Dellinger, writing for Amateur Wrestling News, provided additional details: "Davis had too much of everything for Don Behm of Michigan State, scoring takedowns with 14 seconds left in the first period and 29 seconds from the end. He controlled the match until Behm reversed with 14 seconds left for a 7-3 score."

In the years since the 1967 East-West Classic ...

Both wrestlers in the 137-pound match at the first All-Star event later found themselves welcomed into the National Wrestling Hall of Fame as Distinguished Members: Gene Davis, in 1985 ... and Don Behm, in 2004.

145 pounds: Jim Rogers (Oklahoma State/West) dec. Don New (Cornell University/East), 8-5

Jim Rogers was a two-time Big Eight champ (and three-time conference finalist) and three-time NCAA All-American, coming in fourth place at 145 at the 1967 Nationals. Rogers crafted a 45-16 record at the Stillwater school.

"At 145, Jim Rogers of Oklahoma State held off a last-period effort by Cornell's Don New to take the match, 8-5," according to the Daily O'Collegian.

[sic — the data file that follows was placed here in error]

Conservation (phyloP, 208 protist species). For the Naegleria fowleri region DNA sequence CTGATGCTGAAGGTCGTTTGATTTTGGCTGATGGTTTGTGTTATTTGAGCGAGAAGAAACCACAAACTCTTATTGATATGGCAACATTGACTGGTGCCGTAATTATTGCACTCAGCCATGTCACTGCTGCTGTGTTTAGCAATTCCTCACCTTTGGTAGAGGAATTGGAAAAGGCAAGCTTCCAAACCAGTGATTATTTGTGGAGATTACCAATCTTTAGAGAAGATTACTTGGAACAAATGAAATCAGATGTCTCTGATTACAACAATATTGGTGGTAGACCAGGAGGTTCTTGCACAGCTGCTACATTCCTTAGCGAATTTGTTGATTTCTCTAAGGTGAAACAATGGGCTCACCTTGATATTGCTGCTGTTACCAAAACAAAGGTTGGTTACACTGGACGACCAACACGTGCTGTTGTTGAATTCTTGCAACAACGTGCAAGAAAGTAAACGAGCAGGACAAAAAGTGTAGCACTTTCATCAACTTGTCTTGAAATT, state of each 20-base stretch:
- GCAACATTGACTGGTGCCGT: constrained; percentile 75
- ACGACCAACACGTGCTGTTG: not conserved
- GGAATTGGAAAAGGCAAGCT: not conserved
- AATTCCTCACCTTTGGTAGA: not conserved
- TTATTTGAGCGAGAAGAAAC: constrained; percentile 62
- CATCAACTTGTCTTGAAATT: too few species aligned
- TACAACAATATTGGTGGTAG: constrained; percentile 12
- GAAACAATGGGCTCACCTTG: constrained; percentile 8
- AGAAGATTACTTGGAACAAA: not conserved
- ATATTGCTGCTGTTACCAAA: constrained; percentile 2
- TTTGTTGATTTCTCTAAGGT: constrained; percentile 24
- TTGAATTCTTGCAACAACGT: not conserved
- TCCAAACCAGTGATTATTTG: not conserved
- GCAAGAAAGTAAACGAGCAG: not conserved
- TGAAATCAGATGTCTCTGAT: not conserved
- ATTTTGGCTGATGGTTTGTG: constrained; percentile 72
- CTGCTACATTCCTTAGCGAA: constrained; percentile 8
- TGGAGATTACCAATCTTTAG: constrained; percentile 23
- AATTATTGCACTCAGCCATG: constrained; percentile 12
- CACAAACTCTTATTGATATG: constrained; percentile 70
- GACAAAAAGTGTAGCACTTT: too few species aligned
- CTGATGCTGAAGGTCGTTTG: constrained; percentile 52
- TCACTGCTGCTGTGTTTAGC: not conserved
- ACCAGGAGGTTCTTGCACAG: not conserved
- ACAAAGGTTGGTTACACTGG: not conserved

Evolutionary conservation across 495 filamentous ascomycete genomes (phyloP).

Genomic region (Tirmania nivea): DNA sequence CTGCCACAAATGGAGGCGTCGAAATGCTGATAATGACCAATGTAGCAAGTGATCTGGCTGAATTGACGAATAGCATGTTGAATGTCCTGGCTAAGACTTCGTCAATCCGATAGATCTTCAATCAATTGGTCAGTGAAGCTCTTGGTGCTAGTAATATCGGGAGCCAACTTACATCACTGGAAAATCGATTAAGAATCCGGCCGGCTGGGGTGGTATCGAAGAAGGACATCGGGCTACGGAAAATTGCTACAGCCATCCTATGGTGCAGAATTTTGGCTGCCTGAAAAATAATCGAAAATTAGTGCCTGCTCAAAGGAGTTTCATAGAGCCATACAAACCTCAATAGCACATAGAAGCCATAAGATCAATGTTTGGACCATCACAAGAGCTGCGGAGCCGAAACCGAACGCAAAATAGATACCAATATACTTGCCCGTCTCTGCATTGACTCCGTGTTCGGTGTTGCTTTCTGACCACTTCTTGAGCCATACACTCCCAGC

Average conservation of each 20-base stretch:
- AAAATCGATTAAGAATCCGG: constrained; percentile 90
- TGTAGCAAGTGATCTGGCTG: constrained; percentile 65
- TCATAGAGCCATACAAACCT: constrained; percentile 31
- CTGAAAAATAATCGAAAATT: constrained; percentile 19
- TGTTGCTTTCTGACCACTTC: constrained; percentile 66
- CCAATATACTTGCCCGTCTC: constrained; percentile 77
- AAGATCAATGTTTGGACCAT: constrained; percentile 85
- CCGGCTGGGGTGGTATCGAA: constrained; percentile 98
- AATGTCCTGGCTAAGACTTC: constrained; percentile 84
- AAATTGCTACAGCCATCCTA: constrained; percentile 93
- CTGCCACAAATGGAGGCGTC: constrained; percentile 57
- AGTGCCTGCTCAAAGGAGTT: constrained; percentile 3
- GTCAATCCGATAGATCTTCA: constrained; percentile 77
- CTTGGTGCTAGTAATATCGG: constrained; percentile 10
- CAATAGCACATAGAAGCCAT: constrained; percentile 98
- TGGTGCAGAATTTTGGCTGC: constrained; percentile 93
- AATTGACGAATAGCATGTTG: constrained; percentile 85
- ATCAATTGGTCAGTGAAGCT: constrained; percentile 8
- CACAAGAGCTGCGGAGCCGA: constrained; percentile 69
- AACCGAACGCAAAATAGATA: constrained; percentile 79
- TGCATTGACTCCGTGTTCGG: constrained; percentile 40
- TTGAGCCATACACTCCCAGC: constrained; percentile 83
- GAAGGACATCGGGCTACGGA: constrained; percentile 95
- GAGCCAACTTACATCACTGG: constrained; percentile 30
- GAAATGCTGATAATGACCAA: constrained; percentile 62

"Rogers played cat-and-mouse with Don New of Cornell, piling up a six-point lead with three takedowns and a reverse in the first three minutes and staying on the move the rest of the way for an 8-5 decision," reported Amateur Wrestling News.

In the years since the 1967 East-West Classic ...

Jim Rogers was presented with the Lifetime Service to Wrestling honor by the Oklahoma chapter of the National Wrestling Hall of Fame in 2004 ... while Don New received a similar honor -- the Lifetime Service to Wrestling rom the Upstate New York chapter of the Hall of Fame -- in 2015.


152 pounds: Lee Ehrler (UCLA/West) dec. Jim Kamman (Michigan/East), 8-7

Both wrestlers had earned All-American honors at the 1967 NCAAs ... in different weight classes. Jim Kamman won the 152-pound crown for the Wolverines, while Lee Ehrler placed third at 160 pounds at the Nationals at Kent State.